Deaf Iranian theatrical troupe enjoys warm Boston welcome
To the government of Iran, the United States is the Great Satan.
To the members of Mehr-Ayeen, a theatrical troupe of deaf performers from Iran, the United States is a land of opportunity for people with disabilities.
Despite frosty relations between the governments of Iran and the U.S., Mehr-Ayeen managed to make it to Boston this week as part of a cultural exchange funded by the U.S. State Department.
“Everything has been difficult because we don’t have relations with Iran,” said Tim McCarty, artistic director of Quest, the arts organization that helped arrange the group’s visit.
It took three years for the theater company to get the necessary paperwork to make the trip, which started with a performance at QuestFest, a showcase by artists with disabilities held at Gallaudet University, the college for the deaf in Washington, D.C. At the last minute, six members of the 10-person ensemble were denied visas by the United States.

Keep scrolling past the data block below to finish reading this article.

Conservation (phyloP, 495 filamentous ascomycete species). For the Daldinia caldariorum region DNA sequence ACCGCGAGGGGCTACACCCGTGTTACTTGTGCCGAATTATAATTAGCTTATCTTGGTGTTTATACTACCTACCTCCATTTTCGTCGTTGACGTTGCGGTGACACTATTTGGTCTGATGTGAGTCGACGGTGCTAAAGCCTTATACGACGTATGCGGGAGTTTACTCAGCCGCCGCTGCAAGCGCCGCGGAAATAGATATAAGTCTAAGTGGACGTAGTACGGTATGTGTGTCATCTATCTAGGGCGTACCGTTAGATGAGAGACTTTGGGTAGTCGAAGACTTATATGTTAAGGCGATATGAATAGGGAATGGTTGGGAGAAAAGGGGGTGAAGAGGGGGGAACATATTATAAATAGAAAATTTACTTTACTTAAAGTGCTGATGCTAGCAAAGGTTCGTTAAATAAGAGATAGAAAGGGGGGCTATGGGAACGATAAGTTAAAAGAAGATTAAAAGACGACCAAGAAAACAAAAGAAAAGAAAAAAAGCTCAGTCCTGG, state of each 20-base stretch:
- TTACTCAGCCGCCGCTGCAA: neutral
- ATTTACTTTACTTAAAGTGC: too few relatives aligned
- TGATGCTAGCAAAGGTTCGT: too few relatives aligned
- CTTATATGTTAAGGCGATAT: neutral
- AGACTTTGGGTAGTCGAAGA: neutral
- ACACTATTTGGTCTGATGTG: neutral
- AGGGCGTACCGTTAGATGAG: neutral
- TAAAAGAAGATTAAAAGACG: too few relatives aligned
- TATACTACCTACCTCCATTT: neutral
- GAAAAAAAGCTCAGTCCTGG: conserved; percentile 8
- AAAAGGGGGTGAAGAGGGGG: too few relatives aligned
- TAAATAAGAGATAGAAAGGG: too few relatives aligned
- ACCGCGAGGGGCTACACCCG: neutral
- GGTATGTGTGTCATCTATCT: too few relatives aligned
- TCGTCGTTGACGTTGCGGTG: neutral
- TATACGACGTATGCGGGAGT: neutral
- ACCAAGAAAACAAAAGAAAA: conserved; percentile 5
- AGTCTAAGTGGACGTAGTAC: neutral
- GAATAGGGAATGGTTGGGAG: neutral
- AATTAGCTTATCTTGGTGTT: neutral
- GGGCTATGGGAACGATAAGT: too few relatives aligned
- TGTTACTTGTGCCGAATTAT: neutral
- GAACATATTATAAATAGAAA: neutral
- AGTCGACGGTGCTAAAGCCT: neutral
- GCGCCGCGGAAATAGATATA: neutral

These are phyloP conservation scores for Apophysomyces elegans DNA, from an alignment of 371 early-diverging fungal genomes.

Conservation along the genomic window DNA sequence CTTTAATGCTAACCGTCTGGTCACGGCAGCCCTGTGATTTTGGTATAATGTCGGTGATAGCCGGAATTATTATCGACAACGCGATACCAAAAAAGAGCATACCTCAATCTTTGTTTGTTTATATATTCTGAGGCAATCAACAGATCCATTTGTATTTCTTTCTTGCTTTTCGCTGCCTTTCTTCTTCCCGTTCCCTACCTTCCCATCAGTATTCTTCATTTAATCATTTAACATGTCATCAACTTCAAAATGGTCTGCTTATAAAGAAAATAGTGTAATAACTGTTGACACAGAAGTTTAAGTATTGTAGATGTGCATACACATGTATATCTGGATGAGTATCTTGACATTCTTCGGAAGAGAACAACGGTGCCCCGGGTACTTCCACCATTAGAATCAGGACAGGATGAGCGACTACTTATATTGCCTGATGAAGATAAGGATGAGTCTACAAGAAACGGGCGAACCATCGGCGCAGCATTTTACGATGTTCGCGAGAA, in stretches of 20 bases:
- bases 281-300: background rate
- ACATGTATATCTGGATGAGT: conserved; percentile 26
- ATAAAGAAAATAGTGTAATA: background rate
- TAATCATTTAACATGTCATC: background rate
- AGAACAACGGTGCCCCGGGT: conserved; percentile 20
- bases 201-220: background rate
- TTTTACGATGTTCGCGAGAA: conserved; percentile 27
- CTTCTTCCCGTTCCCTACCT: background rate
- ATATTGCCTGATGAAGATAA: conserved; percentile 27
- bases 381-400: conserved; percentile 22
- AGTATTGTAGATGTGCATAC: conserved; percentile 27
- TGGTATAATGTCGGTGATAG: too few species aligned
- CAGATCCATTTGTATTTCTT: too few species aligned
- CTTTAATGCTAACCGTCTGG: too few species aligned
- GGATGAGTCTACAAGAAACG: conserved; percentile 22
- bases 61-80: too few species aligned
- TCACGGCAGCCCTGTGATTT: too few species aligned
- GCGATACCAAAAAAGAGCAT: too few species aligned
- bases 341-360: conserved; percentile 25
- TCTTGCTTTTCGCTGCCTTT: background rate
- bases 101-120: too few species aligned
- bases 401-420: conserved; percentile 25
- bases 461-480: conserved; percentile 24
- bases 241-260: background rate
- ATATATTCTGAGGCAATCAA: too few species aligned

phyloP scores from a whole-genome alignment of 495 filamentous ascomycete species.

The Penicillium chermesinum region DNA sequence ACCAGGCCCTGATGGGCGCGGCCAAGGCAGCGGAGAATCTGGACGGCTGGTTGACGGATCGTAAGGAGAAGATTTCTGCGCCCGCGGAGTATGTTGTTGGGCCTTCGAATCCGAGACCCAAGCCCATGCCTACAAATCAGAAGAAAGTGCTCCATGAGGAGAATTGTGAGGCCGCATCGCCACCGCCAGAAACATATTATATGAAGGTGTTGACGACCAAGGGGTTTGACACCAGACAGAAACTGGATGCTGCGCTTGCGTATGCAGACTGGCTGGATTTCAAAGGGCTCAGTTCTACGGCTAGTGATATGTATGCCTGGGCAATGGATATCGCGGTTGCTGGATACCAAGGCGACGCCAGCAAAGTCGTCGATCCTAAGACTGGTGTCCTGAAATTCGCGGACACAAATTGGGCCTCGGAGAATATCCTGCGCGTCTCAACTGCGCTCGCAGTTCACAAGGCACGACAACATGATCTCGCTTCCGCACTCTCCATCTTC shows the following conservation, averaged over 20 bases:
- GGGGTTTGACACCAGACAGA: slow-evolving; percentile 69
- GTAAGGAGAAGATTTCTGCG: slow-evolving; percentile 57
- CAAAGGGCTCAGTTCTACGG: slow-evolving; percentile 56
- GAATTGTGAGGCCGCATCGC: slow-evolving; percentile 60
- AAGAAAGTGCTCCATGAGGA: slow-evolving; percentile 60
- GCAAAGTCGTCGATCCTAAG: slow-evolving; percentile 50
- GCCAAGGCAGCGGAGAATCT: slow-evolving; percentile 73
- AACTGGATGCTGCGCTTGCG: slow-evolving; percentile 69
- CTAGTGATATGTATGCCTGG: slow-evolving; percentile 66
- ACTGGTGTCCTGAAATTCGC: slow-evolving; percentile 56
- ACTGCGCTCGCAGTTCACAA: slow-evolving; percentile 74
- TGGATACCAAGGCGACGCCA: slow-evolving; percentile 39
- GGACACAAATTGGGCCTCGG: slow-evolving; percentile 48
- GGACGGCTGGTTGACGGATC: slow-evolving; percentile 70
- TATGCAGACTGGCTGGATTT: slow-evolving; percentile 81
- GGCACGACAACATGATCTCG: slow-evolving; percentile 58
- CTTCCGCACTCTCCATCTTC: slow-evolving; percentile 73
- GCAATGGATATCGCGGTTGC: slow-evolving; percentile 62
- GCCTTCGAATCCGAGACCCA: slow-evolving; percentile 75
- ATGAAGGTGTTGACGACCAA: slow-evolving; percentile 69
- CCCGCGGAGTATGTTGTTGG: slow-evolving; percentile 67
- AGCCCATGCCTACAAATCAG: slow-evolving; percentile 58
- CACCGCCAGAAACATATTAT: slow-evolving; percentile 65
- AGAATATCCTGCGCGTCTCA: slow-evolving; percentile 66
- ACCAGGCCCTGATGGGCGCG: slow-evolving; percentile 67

Only Davood Mashayekhi, 36, Shanaz Sharifi, 32, Faramarz Talakoub, 37, and director Fatemeh Fakhri, 45, were able to make it to the festival and then to VSA Arts of Massachusetts in Boston.
Through interpreters Sharifi explained that there are few resources available to those with disabilities in her country.
“Here (in the U.S.) they have fought and gotten so many things,” she said. “To come to America was a great experience. Politically we hear negative things, but we’ve met friendly people here and know that is just politics.”
The Iranian government gives money to disabled citizens once annually, but Sharifi said there are far fewer jobs available to the disabled in Iran than in the United States.
The group plans to publish a letter about their visit to America in Iran.
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